A Look at What We Know about the Actual Health Risks of Vaping
We're told that e-cigarettes are safer than smoking, but what are the actual health risks of vaping?We're starting to learn a lot more about vaping and how it affects the human body, thanks to a growing amount of medical research in recent years, much of it from British institutions that are opening up whole new insights into e-cigarettes and their use. And let's not forget that vaping is a relatively new phenomenon, both here in the UK and around the world. While e-cigarettes and other vape gear started to appear in the UK market way back in 2007, it's only really in the last few years that they have caught on with the public. Now, there are an estimated 3.2 million vapers around the UK, many of whom are former smokers and used e-cigs to finally kick their unhealthy habit. But in recent times, all sorts of fears have existed about e-cigarettes, primarily because we didn't know all that much about them and how the e-liquid they use affects the body. Many feared that e-cigarettes would lead to a whole new generation eventually taking up smoking, because they believed — and some still do — that e-cigs are a "gateway to smoking". That and other worries have thankfully not materialised, as we shall see in this blog on the actual health risks of vaping.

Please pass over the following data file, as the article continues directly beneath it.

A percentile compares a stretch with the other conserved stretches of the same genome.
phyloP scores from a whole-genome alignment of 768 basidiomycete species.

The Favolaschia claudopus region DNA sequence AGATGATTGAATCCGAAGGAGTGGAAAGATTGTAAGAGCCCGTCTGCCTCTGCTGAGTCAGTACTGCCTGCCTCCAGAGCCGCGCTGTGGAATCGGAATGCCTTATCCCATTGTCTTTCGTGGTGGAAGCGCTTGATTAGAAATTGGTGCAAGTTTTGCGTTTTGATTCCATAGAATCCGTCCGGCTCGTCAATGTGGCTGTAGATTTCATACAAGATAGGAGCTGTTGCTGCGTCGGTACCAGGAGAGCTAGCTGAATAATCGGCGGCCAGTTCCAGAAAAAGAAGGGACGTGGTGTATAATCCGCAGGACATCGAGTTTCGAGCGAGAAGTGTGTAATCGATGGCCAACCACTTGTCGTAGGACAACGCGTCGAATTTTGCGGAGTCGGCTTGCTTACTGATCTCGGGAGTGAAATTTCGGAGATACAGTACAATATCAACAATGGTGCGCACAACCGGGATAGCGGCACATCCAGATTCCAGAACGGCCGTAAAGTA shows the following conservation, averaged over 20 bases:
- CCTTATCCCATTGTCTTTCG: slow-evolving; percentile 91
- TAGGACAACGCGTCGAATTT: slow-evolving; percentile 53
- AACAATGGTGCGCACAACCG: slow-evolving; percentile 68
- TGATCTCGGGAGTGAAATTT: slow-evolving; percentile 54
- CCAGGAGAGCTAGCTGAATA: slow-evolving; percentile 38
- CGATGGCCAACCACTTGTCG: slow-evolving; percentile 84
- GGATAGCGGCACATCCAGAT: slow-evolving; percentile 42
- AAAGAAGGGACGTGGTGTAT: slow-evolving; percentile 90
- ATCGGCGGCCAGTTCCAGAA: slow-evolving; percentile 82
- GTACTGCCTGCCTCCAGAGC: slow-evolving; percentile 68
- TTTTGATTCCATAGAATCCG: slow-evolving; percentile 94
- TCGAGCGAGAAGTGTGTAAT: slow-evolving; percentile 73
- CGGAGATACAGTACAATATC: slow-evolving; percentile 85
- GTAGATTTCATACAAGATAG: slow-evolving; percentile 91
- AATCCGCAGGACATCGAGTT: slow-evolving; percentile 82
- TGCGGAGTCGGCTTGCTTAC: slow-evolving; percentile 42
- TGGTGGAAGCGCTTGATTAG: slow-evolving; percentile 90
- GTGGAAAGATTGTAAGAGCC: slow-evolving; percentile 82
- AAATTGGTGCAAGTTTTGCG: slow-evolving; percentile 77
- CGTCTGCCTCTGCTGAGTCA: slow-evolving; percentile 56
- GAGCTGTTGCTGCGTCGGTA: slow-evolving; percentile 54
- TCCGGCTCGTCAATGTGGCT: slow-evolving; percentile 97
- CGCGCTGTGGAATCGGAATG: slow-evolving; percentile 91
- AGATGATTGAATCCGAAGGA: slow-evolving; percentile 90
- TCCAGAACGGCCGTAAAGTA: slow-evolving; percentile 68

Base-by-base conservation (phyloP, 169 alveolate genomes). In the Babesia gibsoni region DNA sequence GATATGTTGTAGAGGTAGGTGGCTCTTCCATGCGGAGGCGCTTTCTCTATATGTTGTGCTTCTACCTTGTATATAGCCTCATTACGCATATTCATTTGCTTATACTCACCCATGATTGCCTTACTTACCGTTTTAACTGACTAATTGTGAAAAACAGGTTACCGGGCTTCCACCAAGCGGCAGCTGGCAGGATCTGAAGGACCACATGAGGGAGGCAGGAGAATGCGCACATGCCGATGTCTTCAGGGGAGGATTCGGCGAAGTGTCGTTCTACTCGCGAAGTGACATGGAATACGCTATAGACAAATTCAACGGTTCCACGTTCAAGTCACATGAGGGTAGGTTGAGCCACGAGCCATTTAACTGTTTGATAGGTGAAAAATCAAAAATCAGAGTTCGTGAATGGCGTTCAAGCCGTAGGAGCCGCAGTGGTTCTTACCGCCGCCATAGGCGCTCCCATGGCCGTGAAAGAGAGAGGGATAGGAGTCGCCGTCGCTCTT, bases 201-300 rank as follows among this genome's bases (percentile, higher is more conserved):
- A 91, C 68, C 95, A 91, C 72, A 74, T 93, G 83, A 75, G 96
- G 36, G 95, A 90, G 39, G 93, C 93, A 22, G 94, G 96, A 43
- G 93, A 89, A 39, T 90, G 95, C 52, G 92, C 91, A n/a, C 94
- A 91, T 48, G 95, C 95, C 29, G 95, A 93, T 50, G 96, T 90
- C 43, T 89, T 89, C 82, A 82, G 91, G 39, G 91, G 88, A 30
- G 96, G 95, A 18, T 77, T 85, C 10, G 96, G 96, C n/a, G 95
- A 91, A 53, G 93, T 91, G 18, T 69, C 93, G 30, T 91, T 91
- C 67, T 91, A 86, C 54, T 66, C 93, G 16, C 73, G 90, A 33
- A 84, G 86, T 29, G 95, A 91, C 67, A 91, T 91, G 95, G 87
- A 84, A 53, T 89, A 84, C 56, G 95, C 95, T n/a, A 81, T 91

The Truth about NicotineE-liquid — the substance usually found in replaceable cartridges in e-cigarettes, which is heated by a battery to produce vapour — often, but not always, contains nicotine, as well as a flavour. Because of this, some people are concerned. But it turns out that nicotine, while highly addictive, is almost entirely harmless, and especially compared to what's found in burning tobacco. Most of us know that cigarette smoke kills — around 100,000 people in the UK every year, and seven million around the world — but exactly what's in it might shock you. These are just some of the toxic chemicals given off by burning tobacco, and we now know that at least 70 of them cause various cancers in the human body:
Hydrogen cyanide Formaldehyde Lead Arsenic Ammonia Radioactive elements, including uranium Benzene Carbon monoxideAs Professor of Tobacco Addiction at King’s College London Ann McNeill has said: "People smoke for the nicotine, but contrary to what the vast majority believe, nicotine causes little if any of the harm. The toxic smoke is the culprit and is the overwhelming cause of all the tobacco-related disease and death. There are now a greater variety of alternative ways of getting nicotine than ever before, including nicotine gum, nasal spray, lozenges and e-cigarettes."